Lukas Sommer mostly deals with Cell biology, Stem cell, Neural crest, Cellular differentiation and Neurogenesis. His Cell biology research incorporates elements of Genetics, Endocrinology and Cell type. The various areas that he examines in his Stem cell study include Immunology, Neuroscience and Neurosphere.
His Neural crest research includes elements of Anatomy and Embryogenesis. His research combines Progenitor cell and Cellular differentiation. His Wnt signaling pathway study which covers Neural tube that intersects with Brain morphogenesis and Craniofacial.
Lukas Sommer mainly investigates Cell biology, Stem cell, Neural crest, Cellular differentiation and Immunology. The Cell biology study combines topics in areas such as Genetics and Cell type. Lukas Sommer interconnects Cancer research, Melanoma and Neurosphere, Adult stem cell in the investigation of issues within Stem cell.
His work deals with themes such as Progenitor cell, Cell, Embryonic stem cell and Neuroscience, which intersect with Neural crest. His studies in Cellular differentiation integrate themes in fields like Anatomy and Embryo, Embryogenesis. His study looks at the intersection of Immunology and topics like Transcription factor with Schwann cell.
His primary areas of study are Melanoma, Cancer research, Cell biology, Stem cell and Neural crest. His study in Cancer research is interdisciplinary in nature, drawing from both Cell culture, EZH2, Epigenetics, Metastasis and Immunotherapy. His Cell biology research includes themes of Cell and Paracrine signalling.
His Stem cell study incorporates themes from Reprogramming, Downregulation and upregulation, Microphthalmia-associated transcription factor and TSC2, PI3K/AKT/mTOR pathway. His work carried out in the field of Neural crest brings together such families of science as Embryonic stem cell, Cell type and Cellular differentiation. Within one scientific family, Lukas Sommer focuses on topics pertaining to Embryo under Cellular differentiation, and may sometimes address concerns connected to Neuroscience.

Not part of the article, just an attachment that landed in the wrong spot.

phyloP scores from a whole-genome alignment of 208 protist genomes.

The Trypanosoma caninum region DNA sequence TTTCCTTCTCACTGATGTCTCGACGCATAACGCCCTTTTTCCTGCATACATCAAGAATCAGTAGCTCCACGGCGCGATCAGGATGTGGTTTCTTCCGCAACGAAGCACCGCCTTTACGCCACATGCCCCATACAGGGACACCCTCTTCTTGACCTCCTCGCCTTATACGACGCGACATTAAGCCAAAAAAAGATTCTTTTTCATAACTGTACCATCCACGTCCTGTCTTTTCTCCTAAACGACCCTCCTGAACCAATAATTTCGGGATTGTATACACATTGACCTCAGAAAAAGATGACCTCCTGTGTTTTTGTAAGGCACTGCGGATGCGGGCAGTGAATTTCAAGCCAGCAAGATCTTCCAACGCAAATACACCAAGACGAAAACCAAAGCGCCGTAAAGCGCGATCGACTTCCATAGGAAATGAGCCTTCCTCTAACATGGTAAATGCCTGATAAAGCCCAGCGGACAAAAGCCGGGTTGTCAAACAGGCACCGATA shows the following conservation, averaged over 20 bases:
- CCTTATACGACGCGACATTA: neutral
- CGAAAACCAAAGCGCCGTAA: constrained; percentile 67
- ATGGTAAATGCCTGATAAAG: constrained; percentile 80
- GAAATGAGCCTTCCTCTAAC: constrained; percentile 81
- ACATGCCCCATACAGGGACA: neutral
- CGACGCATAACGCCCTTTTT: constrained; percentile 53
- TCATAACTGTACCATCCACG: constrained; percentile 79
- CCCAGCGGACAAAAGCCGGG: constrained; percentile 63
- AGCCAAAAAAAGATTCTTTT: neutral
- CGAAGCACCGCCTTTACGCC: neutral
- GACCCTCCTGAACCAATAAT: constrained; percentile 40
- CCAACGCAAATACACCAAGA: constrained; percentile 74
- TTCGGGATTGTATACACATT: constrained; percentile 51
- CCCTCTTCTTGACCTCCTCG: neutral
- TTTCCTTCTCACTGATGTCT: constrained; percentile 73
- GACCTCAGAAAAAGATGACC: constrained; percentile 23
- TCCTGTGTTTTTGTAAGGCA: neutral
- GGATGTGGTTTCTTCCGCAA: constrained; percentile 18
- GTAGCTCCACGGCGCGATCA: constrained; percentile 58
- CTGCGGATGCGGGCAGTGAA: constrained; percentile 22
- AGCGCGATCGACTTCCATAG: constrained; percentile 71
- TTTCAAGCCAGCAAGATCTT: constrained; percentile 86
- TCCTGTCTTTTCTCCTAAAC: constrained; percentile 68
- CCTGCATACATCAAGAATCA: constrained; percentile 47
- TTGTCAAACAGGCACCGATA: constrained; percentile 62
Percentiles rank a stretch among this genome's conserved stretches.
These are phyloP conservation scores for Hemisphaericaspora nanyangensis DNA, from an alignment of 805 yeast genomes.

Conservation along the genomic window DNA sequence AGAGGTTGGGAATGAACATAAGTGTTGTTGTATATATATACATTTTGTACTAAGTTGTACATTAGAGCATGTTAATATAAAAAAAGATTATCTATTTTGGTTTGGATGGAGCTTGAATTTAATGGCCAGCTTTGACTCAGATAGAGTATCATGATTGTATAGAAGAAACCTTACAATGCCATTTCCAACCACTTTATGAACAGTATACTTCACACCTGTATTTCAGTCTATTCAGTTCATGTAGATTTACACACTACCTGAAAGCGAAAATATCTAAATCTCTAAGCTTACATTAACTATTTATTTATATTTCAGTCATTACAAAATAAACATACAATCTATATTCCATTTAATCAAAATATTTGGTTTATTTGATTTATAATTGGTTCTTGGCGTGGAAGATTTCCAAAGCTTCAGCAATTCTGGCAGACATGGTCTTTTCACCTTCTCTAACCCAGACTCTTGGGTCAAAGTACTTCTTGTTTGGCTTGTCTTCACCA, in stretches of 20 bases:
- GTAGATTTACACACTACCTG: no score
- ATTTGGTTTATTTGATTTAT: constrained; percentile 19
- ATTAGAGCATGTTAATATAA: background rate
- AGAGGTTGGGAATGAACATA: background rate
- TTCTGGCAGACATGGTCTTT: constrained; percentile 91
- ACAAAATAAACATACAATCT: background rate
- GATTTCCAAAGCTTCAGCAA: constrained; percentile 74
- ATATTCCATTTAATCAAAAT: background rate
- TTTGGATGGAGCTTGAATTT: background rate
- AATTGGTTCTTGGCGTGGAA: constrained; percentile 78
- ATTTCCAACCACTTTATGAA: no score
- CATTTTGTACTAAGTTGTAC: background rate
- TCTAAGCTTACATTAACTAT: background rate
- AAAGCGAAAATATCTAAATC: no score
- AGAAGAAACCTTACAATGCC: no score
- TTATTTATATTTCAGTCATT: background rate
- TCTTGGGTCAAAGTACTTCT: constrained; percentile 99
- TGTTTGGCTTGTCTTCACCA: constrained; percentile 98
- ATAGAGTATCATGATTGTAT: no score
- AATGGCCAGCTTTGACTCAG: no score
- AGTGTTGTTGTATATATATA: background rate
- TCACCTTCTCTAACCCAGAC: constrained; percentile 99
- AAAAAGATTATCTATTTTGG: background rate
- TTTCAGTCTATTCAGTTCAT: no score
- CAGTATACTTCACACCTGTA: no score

His primary scientific interests are in Melanoma, Cancer research, Cell biology, Carcinogenesis and Stem cell. His research ties In vivo and Cell biology together. Lukas Sommer combines subjects such as Cell culture, Transcription factor, Metastasis, Cell cycle and Regulation of gene expression with his study of Carcinogenesis.
Stem cell connects with themes related to Downregulation and upregulation in his study. His Cutaneous melanoma research incorporates elements of Immunology and Melanocyte. His Immunology study frequently draws connections to other fields, such as Neural crest.
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Notch signalling controls pancreatic cell differentiation
Åsa Apelqvist;Hao Li;Lukas Sommer;Paul Beatus.
Inactivation of the beta-catenin gene by Wnt1-Cre-mediated deletion results in dramatic brain malformation and failure of craniofacial development.
Véronique Brault;Robert Moore;Stefanie Kutsch;Makoto Ishibashi.
neurogenins, a novel family of atonal-related bHLH transcription factors, are putative mammalian neuronal determination genes that reveal progenitor cell heterogeneity in the developing CNS and PNS
Lukas Sommer;Qiufu Ma;David J. Anderson.
Molecular and Cellular Neuroscience (1996)
Instructive Role of Wnt/β-Catenin in Sensory Fate Specification in Neural Crest Stem Cells
Hye Youn Lee;Maurice Kléber;Lisette Hari;Véronique Brault.
Lineage-specific requirements of β-catenin in neural crest development
Lisette Hari;Véronique Brault;Maurice Kléber;Hye-Youn Lee.
Journal of Cell Biology (2002)
Human CD271-Positive Melanoma Stem Cells Associated with Metastasis Establish Tumor Heterogeneity and Long-term Growth
Gianluca Civenni;Anne Walter;Nikita Kobert;Daniela Mihic-Probst.
Cancer Research (2011)
Survival and glial fate acquisition of neural crest cells are regulated by an interplay between the transcription factor Sox10 and extrinsic combinatorial signaling.
Christian Paratore;Derk E. Goerich;Ueli Suter;Michael Wegner.
Neural crest–derived cells with stem cell features can be traced back to multiple lineages in the adult skin
Christine E. Wong;Christian Paratore;María T. Dours-Zimmermann;Ariane Rochat.
Journal of Cell Biology (2006)
Adult neurogenesis requires Smad4-mediated bone morphogenic protein signaling in stem cells.
Dilek Colak;Tetsuji Mori;Monika S. Brill;Alexander Pfeifer.
The Journal of Neuroscience (2008)
The epigenetic modifier EZH2 controls melanoma growth and metastasis through silencing of distinct tumour suppressors
Daniel Zingg;Julien Debbache;Simon M. Schaefer;Eylul Tuncer.
Nature Communications (2015)
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